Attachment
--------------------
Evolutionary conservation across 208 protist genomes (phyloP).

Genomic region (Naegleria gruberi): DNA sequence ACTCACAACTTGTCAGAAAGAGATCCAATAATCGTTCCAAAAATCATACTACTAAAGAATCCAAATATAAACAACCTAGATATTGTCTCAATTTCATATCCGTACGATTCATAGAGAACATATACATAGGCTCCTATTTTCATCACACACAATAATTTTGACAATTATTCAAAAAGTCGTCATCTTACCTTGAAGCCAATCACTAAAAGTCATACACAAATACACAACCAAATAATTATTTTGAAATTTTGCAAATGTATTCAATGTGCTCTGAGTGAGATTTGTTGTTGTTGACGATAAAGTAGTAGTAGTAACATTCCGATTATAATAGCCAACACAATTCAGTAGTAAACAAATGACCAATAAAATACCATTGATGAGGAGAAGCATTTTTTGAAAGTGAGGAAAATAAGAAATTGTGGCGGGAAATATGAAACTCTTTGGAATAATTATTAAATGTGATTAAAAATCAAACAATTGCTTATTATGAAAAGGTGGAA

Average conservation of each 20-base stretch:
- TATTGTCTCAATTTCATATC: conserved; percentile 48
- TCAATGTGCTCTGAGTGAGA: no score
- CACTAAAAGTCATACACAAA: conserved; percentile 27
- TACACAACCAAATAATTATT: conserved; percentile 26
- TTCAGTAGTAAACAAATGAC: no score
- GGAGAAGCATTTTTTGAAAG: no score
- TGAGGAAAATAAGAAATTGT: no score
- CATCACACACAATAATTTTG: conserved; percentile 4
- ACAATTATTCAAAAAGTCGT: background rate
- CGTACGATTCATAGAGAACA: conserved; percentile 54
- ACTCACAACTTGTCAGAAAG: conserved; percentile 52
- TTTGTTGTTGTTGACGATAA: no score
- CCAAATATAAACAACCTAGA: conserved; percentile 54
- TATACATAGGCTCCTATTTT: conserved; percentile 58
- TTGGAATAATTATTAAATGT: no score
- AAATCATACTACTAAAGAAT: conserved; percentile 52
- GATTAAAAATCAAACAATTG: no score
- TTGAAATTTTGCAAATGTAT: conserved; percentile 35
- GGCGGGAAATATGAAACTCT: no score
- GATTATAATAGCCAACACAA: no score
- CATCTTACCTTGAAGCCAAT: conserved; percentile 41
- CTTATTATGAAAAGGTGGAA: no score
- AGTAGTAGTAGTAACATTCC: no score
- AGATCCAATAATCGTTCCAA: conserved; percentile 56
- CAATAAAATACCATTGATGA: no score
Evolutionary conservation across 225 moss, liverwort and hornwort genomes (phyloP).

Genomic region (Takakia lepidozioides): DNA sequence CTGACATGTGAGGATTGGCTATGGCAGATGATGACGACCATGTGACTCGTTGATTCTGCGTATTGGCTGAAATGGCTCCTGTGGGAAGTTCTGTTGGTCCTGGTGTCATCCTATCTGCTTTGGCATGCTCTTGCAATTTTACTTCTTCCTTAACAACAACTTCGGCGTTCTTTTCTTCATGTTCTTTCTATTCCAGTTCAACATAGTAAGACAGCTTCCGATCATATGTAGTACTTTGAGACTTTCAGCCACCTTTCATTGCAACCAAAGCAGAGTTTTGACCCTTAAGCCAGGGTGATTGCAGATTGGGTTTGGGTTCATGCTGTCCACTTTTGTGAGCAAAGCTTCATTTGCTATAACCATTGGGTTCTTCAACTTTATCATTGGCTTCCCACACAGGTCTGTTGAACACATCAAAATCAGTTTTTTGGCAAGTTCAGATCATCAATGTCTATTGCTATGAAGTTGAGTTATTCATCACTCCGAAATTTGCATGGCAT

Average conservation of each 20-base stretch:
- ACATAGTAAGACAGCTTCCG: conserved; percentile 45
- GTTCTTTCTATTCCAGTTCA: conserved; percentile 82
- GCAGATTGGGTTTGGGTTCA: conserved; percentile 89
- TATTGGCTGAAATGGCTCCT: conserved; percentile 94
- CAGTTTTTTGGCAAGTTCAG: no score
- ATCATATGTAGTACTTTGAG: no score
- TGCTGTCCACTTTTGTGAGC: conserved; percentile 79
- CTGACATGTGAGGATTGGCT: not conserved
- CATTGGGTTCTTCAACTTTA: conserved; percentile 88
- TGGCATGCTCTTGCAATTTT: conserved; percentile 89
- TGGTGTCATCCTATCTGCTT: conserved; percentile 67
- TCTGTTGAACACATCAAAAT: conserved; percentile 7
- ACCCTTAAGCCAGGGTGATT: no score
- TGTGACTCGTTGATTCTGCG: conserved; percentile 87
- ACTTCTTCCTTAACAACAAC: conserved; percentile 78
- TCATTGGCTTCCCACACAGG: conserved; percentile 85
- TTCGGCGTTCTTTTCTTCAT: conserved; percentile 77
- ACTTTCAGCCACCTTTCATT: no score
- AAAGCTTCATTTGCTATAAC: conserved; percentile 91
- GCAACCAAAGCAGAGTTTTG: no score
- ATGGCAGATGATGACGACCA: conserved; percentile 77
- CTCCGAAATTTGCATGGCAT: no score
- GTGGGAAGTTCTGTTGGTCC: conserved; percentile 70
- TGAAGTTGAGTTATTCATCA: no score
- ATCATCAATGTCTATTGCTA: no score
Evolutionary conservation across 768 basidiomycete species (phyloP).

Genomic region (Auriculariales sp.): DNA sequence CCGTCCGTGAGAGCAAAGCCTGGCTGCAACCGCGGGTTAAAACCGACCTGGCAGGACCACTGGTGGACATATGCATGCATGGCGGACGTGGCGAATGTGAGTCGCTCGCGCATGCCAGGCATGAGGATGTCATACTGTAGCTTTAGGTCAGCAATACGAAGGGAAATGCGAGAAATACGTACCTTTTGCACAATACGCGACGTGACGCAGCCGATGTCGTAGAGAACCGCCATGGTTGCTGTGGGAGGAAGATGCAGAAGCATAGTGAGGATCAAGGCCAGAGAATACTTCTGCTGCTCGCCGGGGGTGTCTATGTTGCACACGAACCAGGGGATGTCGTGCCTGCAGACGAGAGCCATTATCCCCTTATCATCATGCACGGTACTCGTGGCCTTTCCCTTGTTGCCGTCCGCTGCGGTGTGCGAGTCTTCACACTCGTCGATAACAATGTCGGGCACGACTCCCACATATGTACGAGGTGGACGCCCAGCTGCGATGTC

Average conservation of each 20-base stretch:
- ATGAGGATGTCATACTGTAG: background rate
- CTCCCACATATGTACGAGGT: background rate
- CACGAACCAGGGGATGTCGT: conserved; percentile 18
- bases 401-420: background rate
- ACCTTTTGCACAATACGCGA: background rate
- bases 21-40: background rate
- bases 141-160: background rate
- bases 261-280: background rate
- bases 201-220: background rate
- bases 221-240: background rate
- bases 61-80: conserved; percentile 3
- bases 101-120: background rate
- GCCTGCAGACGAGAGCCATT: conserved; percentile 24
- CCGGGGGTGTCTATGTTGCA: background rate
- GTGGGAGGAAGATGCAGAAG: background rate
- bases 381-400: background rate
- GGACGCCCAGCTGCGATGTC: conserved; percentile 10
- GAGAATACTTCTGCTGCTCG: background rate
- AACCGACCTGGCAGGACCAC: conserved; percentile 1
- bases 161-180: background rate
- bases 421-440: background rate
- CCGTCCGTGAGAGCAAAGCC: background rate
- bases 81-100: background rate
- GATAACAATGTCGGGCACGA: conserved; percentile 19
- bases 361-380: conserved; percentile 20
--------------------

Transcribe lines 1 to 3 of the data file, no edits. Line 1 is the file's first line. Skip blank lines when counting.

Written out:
Evolutionary conservation across 208 protist genomes (phyloP).

Genomic region (Naegleria gruberi): DNA sequence ACTCACAACTTGTCAGAAAGAGATCCAATAATCGTTCCAAAAATCATACTACTAAAGAATCCAAATATAAACAACCTAGATATTGTCTCAATTTCATATCCGTACGATTCATAGAGAACATATACATAGGCTCCTATTTTCATCACACACAATAATTTTGACAATTATTCAAAAAGTCGTCATCTTACCTTGAAGCCAATCACTAAAAGTCATACACAAATACACAACCAAATAATTATTTTGAAATTTTGCAAATGTATTCAATGTGCTCTGAGTGAGATTTGTTGTTGTTGACGATAAAGTAGTAGTAGTAACATTCCGATTATAATAGCCAACACAATTCAGTAGTAAACAAATGACCAATAAAATACCATTGATGAGGAGAAGCATTTTTTGAAAGTGAGGAAAATAAGAAATTGTGGCGGGAAATATGAAACTCTTTGGAATAATTATTAAATGTGATTAAAAATCAAACAATTGCTTATTATGAAAAGGTGGAA

Average conservation of each 20-base stretch: